• Acetyl-CoA carboxylase 1 regulates endothelial cell migration by shifting the phospholipid composition.

      Glatzel, Daniel K; Koeberle, Andreas; Pein, Helmut; Löser, Konstantin; Stark, Anna; Keksel, Nelli; Werz, Oliver; Müller, Rolf; Bischoff, Iris; Fürst, Robert; HIPS, Helmholtz-Institute für pharmazeutische Forschung Saarland, Universitätscampus E8.1, 66123 Saarbrücken, Germany. (2018-02)
      The enzyme acetyl-CoA carboxylase (ACC) plays a crucial role in fatty acid metabolism. In recent years, ACC has been recognized as a promising drug target for treating different diseases. However, the role of ACC in vascular endothelial cells (ECs) has been neglected so far. To characterize the role of ACC, we used the ACC inhibitor, soraphen A, as a chemical tool, and also a gene silencing approach. We found that ACC1 was the predominant isoform in human umbilical vein ECs as well as in human microvascular ECs and that soraphen A reduced the levels of malonyl-CoA. We revealed that ACC inhibition shifted the lipid composition of EC membranes. Accordingly, membrane fluidity, filopodia formation, and migratory capacity were reduced. The antimigratory action of soraphen A depended on an increase in the cellular proportion of PUFAs and, most importantly, on a decreased level of phosphatidylglycerol. Our study provides a causal link between ACC, membrane lipid composition, and cell migration in ECs. Soraphen A represents a useful chemical tool to investigate the role of fatty acid metabolism in ECs and ACC inhibition offers a new and valuable therapeutic perspective for the treatment of EC migration-related diseases.
    • Aethiopinolones A-E, New Pregnenolone Type Steroids from the East African Basidiomycete Fomitiporia aethiopica.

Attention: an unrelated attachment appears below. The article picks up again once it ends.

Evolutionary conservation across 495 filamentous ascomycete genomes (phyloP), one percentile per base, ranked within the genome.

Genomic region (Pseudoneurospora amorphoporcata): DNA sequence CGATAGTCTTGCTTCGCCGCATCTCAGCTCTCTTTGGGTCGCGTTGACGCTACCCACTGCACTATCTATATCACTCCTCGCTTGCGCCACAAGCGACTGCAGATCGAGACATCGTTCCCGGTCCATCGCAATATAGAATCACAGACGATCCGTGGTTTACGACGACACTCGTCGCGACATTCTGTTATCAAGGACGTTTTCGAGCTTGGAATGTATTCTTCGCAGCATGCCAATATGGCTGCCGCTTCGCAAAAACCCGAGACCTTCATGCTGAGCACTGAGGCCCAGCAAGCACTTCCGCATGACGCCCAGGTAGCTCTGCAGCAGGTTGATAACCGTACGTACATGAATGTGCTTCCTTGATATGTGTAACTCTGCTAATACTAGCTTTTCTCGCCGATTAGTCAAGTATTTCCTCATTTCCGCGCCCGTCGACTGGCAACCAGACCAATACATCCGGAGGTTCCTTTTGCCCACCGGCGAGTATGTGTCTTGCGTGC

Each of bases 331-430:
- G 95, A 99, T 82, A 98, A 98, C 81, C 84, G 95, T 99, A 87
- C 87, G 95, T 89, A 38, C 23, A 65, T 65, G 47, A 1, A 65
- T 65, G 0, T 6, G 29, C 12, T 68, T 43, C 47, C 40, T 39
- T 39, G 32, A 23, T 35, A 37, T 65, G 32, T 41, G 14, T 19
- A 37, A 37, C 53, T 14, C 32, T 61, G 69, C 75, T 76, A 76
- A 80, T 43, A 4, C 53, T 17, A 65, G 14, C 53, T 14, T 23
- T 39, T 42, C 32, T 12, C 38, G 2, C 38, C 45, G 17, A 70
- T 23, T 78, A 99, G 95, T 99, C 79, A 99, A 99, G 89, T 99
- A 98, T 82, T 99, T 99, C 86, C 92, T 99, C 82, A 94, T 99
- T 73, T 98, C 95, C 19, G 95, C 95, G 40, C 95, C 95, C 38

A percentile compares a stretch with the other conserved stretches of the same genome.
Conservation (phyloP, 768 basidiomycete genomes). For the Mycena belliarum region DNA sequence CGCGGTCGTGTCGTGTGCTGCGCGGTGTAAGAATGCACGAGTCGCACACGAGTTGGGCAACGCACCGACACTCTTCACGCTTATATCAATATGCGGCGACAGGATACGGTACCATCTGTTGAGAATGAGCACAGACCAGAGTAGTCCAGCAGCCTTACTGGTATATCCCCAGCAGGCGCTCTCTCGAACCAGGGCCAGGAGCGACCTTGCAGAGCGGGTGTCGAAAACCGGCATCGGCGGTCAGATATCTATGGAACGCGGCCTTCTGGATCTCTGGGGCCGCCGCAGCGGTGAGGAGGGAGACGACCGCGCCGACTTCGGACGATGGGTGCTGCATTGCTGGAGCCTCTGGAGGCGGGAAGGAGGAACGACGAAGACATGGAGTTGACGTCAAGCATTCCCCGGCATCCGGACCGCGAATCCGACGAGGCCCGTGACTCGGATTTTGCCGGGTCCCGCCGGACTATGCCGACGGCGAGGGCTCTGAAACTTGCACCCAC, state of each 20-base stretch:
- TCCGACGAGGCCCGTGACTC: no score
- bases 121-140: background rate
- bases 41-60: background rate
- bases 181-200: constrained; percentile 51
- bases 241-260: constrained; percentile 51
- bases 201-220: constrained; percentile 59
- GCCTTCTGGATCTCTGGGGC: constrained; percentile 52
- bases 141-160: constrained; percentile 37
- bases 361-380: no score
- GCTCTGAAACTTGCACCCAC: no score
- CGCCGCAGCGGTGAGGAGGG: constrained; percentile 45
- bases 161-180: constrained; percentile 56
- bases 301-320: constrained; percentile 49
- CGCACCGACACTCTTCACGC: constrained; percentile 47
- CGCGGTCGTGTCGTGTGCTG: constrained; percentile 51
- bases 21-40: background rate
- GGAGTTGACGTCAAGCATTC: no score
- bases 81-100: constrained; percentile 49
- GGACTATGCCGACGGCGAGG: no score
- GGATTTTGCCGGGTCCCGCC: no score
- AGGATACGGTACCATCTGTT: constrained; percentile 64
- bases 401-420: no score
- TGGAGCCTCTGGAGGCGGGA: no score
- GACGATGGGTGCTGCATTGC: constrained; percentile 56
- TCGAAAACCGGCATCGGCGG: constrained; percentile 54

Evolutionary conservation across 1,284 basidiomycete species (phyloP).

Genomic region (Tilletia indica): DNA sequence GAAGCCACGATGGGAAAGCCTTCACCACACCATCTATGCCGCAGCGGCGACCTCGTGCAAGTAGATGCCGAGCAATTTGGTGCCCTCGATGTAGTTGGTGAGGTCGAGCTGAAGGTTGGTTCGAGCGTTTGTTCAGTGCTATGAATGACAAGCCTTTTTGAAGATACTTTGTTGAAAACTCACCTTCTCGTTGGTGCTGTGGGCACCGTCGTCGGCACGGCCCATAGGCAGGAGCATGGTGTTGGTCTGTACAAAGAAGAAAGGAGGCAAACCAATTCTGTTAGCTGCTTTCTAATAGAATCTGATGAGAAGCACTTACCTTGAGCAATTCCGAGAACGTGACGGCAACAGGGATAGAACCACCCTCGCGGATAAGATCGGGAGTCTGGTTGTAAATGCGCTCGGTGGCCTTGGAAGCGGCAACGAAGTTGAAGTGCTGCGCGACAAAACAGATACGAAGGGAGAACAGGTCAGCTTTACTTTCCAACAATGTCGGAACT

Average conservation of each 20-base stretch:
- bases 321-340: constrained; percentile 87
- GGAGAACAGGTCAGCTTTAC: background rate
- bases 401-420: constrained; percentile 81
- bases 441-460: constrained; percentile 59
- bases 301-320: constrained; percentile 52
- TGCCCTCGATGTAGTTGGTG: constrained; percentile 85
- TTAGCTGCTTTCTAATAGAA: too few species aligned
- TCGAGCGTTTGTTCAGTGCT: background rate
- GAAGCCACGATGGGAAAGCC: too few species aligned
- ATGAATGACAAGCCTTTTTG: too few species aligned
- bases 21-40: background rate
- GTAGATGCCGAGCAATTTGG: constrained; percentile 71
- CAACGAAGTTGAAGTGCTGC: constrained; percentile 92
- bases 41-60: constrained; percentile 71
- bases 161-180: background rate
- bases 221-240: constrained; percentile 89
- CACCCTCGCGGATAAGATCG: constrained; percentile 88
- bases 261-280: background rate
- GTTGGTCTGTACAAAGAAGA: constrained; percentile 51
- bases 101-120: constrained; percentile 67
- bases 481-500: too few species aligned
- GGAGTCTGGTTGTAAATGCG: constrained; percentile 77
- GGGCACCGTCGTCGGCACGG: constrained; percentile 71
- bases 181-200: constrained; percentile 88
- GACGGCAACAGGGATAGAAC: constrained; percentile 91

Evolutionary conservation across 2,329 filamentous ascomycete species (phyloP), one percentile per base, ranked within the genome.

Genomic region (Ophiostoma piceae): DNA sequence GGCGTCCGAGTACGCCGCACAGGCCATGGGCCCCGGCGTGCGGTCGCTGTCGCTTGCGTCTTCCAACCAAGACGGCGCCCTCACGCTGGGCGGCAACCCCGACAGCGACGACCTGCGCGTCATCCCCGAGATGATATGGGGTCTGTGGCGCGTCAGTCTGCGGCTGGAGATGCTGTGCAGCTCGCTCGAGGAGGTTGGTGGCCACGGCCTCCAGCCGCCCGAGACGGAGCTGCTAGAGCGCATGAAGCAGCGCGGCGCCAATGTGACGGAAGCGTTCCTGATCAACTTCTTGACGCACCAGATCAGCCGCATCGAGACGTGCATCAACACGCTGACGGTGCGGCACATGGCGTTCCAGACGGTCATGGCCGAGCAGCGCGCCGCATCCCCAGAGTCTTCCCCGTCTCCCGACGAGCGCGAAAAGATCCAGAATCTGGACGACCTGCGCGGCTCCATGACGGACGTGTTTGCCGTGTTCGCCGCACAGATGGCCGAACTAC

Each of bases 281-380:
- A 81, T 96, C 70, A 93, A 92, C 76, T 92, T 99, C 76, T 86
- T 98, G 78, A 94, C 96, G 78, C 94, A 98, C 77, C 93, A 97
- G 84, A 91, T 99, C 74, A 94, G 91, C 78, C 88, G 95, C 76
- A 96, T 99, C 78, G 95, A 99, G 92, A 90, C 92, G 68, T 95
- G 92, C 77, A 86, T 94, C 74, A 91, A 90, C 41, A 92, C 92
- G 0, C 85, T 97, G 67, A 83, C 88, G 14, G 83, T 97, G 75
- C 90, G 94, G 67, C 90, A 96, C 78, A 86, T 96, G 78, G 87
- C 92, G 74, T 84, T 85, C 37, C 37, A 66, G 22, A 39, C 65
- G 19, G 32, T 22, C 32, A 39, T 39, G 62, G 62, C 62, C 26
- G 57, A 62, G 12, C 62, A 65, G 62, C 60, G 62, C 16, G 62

Chepkirui, Clara; Sum, Winnie C; Cheng, Tian; Matasyoh, Josphat C; Decock, Cony; Stadler, Marc; Helmholtz-Zentrum für Infektionsforschung GmbH, Inhoffenstr. 7, 38124 Braunschweig, Germany. (2018-02-09)
      A mycelial culture of the Kenyan basidiomyceteFomitiporia aethiopicawas fermented on rice and the cultures were extracted with methanol. Subsequent HPLC profiling and preparative chromatography of its crude extract led to the isolation of five previously undescribed pregnenolone type triterpenes1-5, for which we propose the trivial name aethiopinolones A-E. The chemical structures of the aethiopinolones were determined by extensive 1D- and 2D-NMR, and HRMS data analysis. The compounds exhibited moderate cytotoxic effects against various human cancer cell lines, but they were found devoid of significant nematicidal and antimicrobial activities.
    • Akanthopyrones A-D, α-Pyrones Bearing a 4-O-Methyl-β-d-glucopyranose Moiety from the Spider-Associated Ascomycete Akanthomyces novoguineensis.

      Kuephadungphan, Wilawan; Helaly, Soleiman E; Daengrot, Charuwan; Phongpaichit, Souwalak; Luangsa-Ard, Janet Jennifer; Rukachaisirikul, Vatcharin; Stadler, Marc; Helmholtz Centre for infection research, Inhoffenstr. 7, 38124 Braunschweig, Germany. (2017-07-18)